Letters and Papers Foreign and Domestic Henry VIII Volume 15 10 Jun 1540. After 10 Jun 1540. Burnet, iv. 415. 60. Not printed in the Statutes at Large. [c. 62]. Attainder of Thomas Crumwell, earl of Essex (55), whom the King has raised from a very base and low degree to the state of an earl, and who nevertheless, as is proved by many "personages of great honor, worship, and discretion," has been the most detestable traitor that has been seen during the King's reign, and has of his own authority set at liberty divers persons convicted of misprision of treason and others apprehended upon suspicion of treason; and also has, for sums of money, granted licences for the export of money, corn, &c., contrary to the King's proclamations; and also has appointed commissioners in important affairs without the King's knowledge; and also "being a person of as poor and low degree as few be" within this realm, has said publicly, "That he was sure of you" (i.e. the King), and it is detestable that any subject should speak so of his sovereign; and also has give passports to divers persons to go over sea without search; and also, being a detestable heretic, has dispersed into all shires false and erroneous books, many of which were printed beyond seas, tending to the discredit of the blessed sacrament of the altar and other articles of religion declared by the King by the authority of Parliament, and has caused parts of the said books to be translated into English, and although the report made by the translator thereof has been that the matter was expressly against the sacrament of the altar, has, after reading the translation, affirmed the heresy so translated to be good; and also has obstinately maintained that every Christian may be a minister of the said sacrament as well as a priest; and also, being the King's vicegerent to reform errors and direct ecclesiastical causes, has, without the King's knowledge, licensed heretics to preach and teach, and has actually written to sheriffs in sundry shires, as if it were the King's pleasure, to set at large many false heretics; and also upon complaints being made to him of heretics, has defended the said heretics, and rebuked the credible persons, their accusers, &c.; and moreover, 31 March 30 Hen. VIII., in the parish of St. Peter the Poor in London, upon information made to him against certain new preachers, as Robert Barnes and other, whereof part be now in the Tower for preaching against the King's proclamations, did arrogantly say in defence of their preaching, "That if the King would turn from it, yet I would not turn; and if the King did turn and all his people I would fight in the field in my own person with my sword in my hand against him and all other," and held up his dagger saying, "Or else this dagger thrust me to the heart if I would not die in that quarrel against them all; and I trust if I live one year or two it shall not lie in the King's power to resist or let it if he would," and affirming the words by a great oath, &c.; and moreover by bribery and extortion he obtained innumerable sums of money, and, being so enriched, has held the nobles of the Realm in great disdain, "and being put in remembrance of others of his estate which your Highness hath called him unto offending in like treasons," said, 31 Jan. 31 Hen. VIII., in the parish of St. Martin in the Fields, Midd., "That if the lords would handle him so, that he would give them such a breakfast as never was made in England, and that the proudest of them should know." To suffer as a heretic or traitor, at the King's pleasure, and forfeit all property held since 31 March 30 Hen. VIII. Saving clause excepting the deanery of Wells from forfeiture.Arrest, Attainder and Execution of Thomas Cromwell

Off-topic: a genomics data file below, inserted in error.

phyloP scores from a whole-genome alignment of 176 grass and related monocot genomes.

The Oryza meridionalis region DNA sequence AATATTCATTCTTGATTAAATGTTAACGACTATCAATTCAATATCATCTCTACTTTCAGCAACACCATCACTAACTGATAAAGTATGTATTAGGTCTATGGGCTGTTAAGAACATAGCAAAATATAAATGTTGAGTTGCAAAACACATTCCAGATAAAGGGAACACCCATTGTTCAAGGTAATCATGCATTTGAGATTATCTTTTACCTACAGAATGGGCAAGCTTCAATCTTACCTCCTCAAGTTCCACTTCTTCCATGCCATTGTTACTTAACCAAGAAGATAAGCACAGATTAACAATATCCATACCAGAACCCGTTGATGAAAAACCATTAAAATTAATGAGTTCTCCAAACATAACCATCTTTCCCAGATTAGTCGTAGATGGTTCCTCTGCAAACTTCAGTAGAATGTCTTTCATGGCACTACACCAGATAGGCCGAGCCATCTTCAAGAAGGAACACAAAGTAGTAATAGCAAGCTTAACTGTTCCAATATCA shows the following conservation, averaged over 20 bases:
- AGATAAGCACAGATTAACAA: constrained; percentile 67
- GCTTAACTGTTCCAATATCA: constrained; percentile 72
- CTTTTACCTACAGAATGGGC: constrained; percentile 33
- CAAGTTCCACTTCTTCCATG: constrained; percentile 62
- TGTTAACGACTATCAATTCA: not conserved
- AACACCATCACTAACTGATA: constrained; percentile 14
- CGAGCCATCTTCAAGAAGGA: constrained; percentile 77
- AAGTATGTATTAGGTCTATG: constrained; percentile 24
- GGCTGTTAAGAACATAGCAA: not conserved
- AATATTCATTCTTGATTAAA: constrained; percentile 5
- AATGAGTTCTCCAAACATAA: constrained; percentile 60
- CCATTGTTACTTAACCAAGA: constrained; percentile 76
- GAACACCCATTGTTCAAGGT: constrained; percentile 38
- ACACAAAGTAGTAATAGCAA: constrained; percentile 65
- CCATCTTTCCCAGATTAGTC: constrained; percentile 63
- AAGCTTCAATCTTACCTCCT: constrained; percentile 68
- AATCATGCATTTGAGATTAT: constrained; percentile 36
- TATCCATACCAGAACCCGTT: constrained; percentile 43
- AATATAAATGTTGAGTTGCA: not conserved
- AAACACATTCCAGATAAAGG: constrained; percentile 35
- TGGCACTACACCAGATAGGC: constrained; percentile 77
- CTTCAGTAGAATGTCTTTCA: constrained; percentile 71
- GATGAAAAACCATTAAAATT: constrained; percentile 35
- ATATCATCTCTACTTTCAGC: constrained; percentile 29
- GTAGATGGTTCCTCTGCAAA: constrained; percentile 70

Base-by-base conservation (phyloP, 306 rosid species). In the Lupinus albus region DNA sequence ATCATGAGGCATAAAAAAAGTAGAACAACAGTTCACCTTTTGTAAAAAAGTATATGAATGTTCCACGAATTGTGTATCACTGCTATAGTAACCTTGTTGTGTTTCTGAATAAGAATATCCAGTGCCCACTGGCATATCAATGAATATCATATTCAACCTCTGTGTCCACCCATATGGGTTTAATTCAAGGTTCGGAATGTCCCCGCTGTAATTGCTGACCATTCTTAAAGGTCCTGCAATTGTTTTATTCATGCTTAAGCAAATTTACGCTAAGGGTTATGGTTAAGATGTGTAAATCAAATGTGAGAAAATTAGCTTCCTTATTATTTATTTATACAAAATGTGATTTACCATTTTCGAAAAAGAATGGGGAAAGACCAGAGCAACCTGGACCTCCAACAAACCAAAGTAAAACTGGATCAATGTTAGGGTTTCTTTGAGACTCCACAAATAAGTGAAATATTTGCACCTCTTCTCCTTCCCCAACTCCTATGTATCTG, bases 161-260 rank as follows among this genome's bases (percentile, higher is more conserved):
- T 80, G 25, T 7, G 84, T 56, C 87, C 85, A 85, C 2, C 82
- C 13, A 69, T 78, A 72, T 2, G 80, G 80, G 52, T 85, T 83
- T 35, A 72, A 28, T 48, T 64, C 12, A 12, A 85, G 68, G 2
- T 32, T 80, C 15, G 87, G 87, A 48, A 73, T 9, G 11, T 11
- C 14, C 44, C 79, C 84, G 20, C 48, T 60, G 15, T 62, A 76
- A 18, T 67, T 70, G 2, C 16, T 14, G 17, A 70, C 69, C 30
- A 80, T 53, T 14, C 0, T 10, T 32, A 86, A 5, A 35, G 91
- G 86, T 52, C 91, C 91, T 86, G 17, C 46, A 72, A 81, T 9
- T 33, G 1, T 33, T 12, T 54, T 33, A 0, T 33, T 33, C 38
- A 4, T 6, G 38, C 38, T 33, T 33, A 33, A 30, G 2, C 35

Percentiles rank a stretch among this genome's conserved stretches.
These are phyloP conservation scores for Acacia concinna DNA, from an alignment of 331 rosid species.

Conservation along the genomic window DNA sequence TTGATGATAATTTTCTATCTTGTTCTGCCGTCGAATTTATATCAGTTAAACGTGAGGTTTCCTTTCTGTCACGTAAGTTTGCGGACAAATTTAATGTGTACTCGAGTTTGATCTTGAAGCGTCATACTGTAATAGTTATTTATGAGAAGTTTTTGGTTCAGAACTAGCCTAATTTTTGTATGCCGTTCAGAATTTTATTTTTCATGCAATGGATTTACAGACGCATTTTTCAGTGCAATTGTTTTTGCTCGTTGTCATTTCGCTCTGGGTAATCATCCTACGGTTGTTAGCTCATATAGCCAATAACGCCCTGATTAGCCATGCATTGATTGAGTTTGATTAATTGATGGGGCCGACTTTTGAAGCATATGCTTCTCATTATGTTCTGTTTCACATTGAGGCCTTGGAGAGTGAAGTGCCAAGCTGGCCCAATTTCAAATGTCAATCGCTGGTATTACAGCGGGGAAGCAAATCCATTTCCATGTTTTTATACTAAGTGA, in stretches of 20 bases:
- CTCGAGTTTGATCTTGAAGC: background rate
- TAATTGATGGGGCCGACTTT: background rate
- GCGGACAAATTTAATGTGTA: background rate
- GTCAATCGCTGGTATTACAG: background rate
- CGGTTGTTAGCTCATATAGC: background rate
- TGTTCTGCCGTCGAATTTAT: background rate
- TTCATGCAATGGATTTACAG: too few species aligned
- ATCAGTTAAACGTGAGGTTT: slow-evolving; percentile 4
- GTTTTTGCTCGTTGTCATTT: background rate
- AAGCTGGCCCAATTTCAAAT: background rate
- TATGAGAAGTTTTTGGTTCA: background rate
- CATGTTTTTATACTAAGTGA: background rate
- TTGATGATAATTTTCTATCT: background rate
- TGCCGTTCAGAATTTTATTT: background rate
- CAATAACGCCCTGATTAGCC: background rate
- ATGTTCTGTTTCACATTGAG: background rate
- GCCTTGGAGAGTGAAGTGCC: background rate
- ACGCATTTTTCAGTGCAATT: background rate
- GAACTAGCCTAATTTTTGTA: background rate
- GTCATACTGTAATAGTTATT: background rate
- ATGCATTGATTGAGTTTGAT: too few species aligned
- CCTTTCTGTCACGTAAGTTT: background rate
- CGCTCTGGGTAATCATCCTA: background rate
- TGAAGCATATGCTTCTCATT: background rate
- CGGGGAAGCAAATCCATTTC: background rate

On 29 Jun 1540 a bill of attainder against Thomas Cromwell 1st Earl Essex 1485-1540 (55) was passed in the House of Lords.